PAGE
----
Post by Ursuline’s Interim Dean of Arts & Sciences, Sarah Preston, Ph.D.
On February 4, 2016 Ursuline was visited by a pair of swans. I happened to notice them just before 3pm as I looked out my office window. I immediately grabbed my office neighbor, Sr. Elaine Berkopec, who grabbed her binoculars and came to look. No one I talked to remembers ever seeing swans here before.
For most people a swan is a swan and they are content to simply leave it at that. For others, a swan sighting has spiritual significance. Sr. Diane Therese Pinchot informed me that in Native American culture the swan as a totem animal represents intuition, femininity and calm in the midst of change. For me, as a birder and scientist, I needed to know what kind of swans they were. There are four species of swans that can be found in North America: Mute Swan, Trumpeter Swan, Tundra Swan, and Whooper Swan. Whooper Swans are only found in Alaska, so they can be ruled out. Tundra Swans migrate through Ohio in large numbers in the spring and fall. Trumpeter Swans, once nearly extinct in the 1930s due to hunting and the draining of marshes, have rebounded thanks to reintroduction programs and the conservation of wetlands including Ohio’s own Ottawa National Wildlife Refuge.
It is fairly easy to distinguish the Mute Swan from the other two possibilities. Their beaks are mostly orange, while the Tundra and Trumpeter Swans have a black beak with a small yellow spot near the eye and a completely black beak, respectively. The Mute Swan is also the only one of the three species with a graceful, curved neck. Mute Swans, not native to North America, were introduced from Europe as domestic pond dwellers and descendants of escapees have established breeding populations. An aggressive species, the Mute Swan is considered to be invasive and competes with native swans for nest sites. The eradication of Mute Swans from certain areas in Ohio is the source of much controversy. I can attest to the Mute Swan’s hostile nature since, growing up, my family briefly bred Mute Swans and, while they were nesting and raising the cygnets, you couldn’t go anywhere near the pond without a broom for protection.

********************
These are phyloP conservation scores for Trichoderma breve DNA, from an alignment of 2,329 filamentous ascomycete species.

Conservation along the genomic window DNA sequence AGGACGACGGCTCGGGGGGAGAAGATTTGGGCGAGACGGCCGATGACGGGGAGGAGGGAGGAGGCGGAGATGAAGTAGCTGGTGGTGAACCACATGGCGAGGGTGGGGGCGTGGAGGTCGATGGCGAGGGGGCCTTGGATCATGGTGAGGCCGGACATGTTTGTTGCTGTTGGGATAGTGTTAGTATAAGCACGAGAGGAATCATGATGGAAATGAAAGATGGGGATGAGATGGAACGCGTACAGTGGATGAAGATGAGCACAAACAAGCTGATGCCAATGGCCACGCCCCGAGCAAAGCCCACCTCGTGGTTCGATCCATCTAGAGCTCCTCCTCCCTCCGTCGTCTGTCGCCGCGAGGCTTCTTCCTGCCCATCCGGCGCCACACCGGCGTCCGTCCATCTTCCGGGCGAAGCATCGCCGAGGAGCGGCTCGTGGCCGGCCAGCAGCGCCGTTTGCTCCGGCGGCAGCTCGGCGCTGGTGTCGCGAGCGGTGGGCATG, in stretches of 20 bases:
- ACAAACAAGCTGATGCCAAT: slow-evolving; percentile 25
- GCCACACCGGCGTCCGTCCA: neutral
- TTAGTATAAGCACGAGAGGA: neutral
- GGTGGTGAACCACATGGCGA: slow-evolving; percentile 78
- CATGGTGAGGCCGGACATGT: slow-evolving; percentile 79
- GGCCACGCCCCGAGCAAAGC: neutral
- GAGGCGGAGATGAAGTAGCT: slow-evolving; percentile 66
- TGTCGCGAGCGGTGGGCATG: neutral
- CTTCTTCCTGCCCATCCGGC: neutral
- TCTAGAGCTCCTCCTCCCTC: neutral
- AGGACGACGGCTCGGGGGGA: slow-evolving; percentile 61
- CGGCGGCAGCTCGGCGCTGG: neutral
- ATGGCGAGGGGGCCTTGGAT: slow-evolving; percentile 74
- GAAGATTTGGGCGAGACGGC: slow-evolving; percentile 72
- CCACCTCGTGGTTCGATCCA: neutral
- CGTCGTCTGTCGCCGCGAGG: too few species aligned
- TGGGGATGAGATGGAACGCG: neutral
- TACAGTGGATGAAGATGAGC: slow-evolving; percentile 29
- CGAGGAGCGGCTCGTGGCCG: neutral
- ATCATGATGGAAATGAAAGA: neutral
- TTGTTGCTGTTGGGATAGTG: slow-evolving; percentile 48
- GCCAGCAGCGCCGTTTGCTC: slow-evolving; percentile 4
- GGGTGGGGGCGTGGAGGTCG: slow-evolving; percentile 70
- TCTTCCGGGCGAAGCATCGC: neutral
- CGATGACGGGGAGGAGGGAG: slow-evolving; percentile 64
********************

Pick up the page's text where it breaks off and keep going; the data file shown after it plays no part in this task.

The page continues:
Looking at our visitors with binoculars, I could tell that the beaks were black with no orange and the necks were straight. This means that they were native, wild swans! My first instinct was to ID them as Trumpeter Swans since I did not see any yellow near the eye, but as any good scientist knows, a lack of evidence is not really conclusive. So later that night, I posted the best picture that June Gracyk took to the “Facebook Bird ID Group of the World” and asked for the experts to weigh in. James Coe commented, “That’s a tough photo, but from what I can make out of the beak size and shape, and the position of the eye, relative to the beak, I’d say they are Tundra. A better photo would surely be more definitive.”
The next morning I had intended to bring my camera in the hopes of getting a better picture of them, if they were still there, but I had completely forgotten about it until I was running on the treadmill in the fitness room facing the lake. They must have been on the far side because I didn’t see them for a while and then suddenly there they were: taking off, flying directly over the building. So the ID will remain a mystery and I’m not going to agonize over it too much. There’s a reason why there’s a Trumpeter/Tundra Swan entry on ebird.org and that’s what I’ll end up reporting them as.